Why Do White Women Have More Pubic Hair Removal Mishaps?

Using razors in ways Annette Funicello and Frankie Avalon never imagined.

Posted Apr 14, 2014

Spring break is upon us, and April is National Minority Health Month. Men and women are using razors in ways Annette Funicello and Frankie Avalon would never have dreamed in preparation for the festivities, and white women seem to be having more complications. Finally, a health disparity where minorities may not be experiencing the burden of disease compared to their white counterparts.

An article published on-line a couple of months ago in the “American Journal of Obstetrics and Gynecology” describes a study that had as its goal documenting clinical complications associated with pubic hair removal, especially among adolescents and women from diverse ethnic and racial backgrounds. The researchers’ goal was to report on pubic hair removal practices, complications, and characteristics associated with complications among a clinical sample of low-income, racially diverse women.

These complications are not trivial and include genital burns from waxing, severe skin irritation leading to post-inflammatory hyperpigmentation, vulvar and vaginal irritation and infection, and the spread or transmission of sexually transmitted infections. Less serious complications that may be experienced as a result of pubic hair removal include epidermal abrasion, ingrown hairs, folliculitis, vulvitis, or contact dermatitis.

Participants were recruited from two publicly funded reproductive health clinics at the University of Texas Medical Branch between April 2012 and June 2012. Those who agreed to participate were then handed an anonymous, self-administered, written survey in either Spanish or English, which took approximately 30 minutes to complete.

While prior reports have focused on the frequency of pubic hair removal among primarily white, college-aged women, this study focused on women from underrepresented minorities and found the practice of pubic hair removal has been adopted by women from diverse backgrounds. Actually, more than half of the women surveyed reported removing all pubic hair. This practice was especially common among women who were underweight or of normal weight.

Minor complications resulting from pubic hair removal were common. The authors remind us that this finding is consistent with a review of the National Electronic Injury Surveillance System, which found that the number of emergency room visits for genitourinary injuries related to grooming increased 5-fold in the United States between 2002 and 2010. One third of these injuries were recorded in 2009-2010, suggesting a substantial increase in recent years. Similar to results reported in this current article, most of those injuries were minor, with 83% attributed to shaving with razors. However, 25% of female injuries in the National Electronic Injury Surveillance System report were diagnosed with a laceration, wax burn, or foreign body injury, demonstrating that pubic hair removal can lead to serious injuries.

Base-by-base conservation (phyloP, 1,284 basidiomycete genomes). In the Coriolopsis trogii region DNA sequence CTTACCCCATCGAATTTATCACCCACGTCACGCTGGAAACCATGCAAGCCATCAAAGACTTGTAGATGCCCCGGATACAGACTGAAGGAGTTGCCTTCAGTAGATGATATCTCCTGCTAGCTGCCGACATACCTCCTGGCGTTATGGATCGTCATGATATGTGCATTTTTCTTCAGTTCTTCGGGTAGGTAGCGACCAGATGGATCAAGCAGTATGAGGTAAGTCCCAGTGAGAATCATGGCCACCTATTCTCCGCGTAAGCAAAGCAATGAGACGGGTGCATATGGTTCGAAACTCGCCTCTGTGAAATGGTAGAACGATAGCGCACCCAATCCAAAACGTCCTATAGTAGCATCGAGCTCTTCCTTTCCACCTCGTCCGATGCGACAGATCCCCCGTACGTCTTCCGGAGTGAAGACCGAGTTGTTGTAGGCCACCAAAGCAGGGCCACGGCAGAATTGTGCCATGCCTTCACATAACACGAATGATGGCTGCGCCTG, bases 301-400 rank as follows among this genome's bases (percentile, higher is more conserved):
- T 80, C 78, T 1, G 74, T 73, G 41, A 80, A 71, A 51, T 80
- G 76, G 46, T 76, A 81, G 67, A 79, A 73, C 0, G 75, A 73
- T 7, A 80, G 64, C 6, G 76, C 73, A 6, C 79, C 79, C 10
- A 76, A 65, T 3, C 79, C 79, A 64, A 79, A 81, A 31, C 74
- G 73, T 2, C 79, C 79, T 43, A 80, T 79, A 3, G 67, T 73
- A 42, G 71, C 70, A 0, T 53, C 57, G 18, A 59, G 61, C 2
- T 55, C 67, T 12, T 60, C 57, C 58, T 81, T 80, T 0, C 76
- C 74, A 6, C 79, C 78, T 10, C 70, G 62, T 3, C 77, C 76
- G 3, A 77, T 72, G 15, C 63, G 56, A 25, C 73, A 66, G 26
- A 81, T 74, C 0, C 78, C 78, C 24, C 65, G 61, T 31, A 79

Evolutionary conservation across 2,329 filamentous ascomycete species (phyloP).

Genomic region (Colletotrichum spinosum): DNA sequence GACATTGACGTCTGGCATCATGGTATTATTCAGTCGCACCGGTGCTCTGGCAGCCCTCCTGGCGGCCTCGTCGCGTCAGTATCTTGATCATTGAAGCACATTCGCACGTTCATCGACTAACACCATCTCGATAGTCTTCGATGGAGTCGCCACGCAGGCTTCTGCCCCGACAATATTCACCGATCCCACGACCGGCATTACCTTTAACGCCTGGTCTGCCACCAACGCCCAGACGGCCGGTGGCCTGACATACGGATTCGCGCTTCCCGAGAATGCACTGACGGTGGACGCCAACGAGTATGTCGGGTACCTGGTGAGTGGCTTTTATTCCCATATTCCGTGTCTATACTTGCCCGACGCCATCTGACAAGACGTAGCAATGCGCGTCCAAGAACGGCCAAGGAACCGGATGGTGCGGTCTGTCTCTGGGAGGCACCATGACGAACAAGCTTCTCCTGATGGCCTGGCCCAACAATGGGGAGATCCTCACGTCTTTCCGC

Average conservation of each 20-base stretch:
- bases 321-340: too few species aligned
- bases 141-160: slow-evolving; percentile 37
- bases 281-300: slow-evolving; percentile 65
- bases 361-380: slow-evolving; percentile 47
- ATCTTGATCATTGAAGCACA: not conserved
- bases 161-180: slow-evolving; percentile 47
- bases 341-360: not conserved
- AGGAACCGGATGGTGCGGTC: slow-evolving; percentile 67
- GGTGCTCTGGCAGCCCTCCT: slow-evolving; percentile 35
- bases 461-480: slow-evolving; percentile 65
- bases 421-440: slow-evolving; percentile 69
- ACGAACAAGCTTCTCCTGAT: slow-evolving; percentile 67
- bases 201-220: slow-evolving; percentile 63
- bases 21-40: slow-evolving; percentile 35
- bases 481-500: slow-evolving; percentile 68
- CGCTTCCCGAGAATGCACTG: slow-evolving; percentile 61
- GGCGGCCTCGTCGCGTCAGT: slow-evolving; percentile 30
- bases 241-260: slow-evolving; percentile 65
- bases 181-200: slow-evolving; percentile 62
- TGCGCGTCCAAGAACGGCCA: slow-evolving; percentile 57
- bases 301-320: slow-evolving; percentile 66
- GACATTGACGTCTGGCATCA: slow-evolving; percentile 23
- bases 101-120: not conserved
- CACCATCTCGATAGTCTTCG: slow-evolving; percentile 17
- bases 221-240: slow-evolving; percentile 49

Interestingly, Hispanic and black women in the study population were less likely to report complications compared to whites. However, it is not clear if this is due to less frequent hair removal compared to whites, which would obviously reduce the chances (i.e., opportunities) of sustaining an injury. It is also not clear why overweight and obese women experienced a much greater risk of sustaining an injury compared to those subjects who were of normal weight, or underweight. The authors speculate that one possibility is that overweight and obese women may have a more difficult time adequately viewing the entire pubic region when removing pubic hair. These women may avoid complications when only partially removing their pubic hair because the insides of the thighs and outside of the vulvar region are easier to view and require less flexibility to remove hair in these areas.

These same characteristics--- limited flexibility and visibility—likely explain why overweight and obese women who remove all of their pubic hair have significantly higher odds of a complication. It would seem that preventive measures need to be taken so that information about safer hair removal practices in women is available to health care providers so they can better serve patients.

Of course, the usual caveats must be invoked here: Study participants were limited to a clinical sample of women in the Texas Gulf Coast region and may not be generalizable to other populations. Additionally, it is difficult to determine the accuracy of the responses because this was a self-administered questionnaire. Finally, the researchers were not able to determine what method of hair removal respondents used when an injury occurred. Future studies will hopefully address some of these issues.

The bottom line for now: Women need to receive health advice on pubic hair grooming from their physician, with an emphasis on teaching safe removal practices, particularly among overweight and obese women.

Let’s not hit the beaches lacerated, infected and in pain. We all prefer our soup bald, but the realities of health might have us thinking twice about our bodies.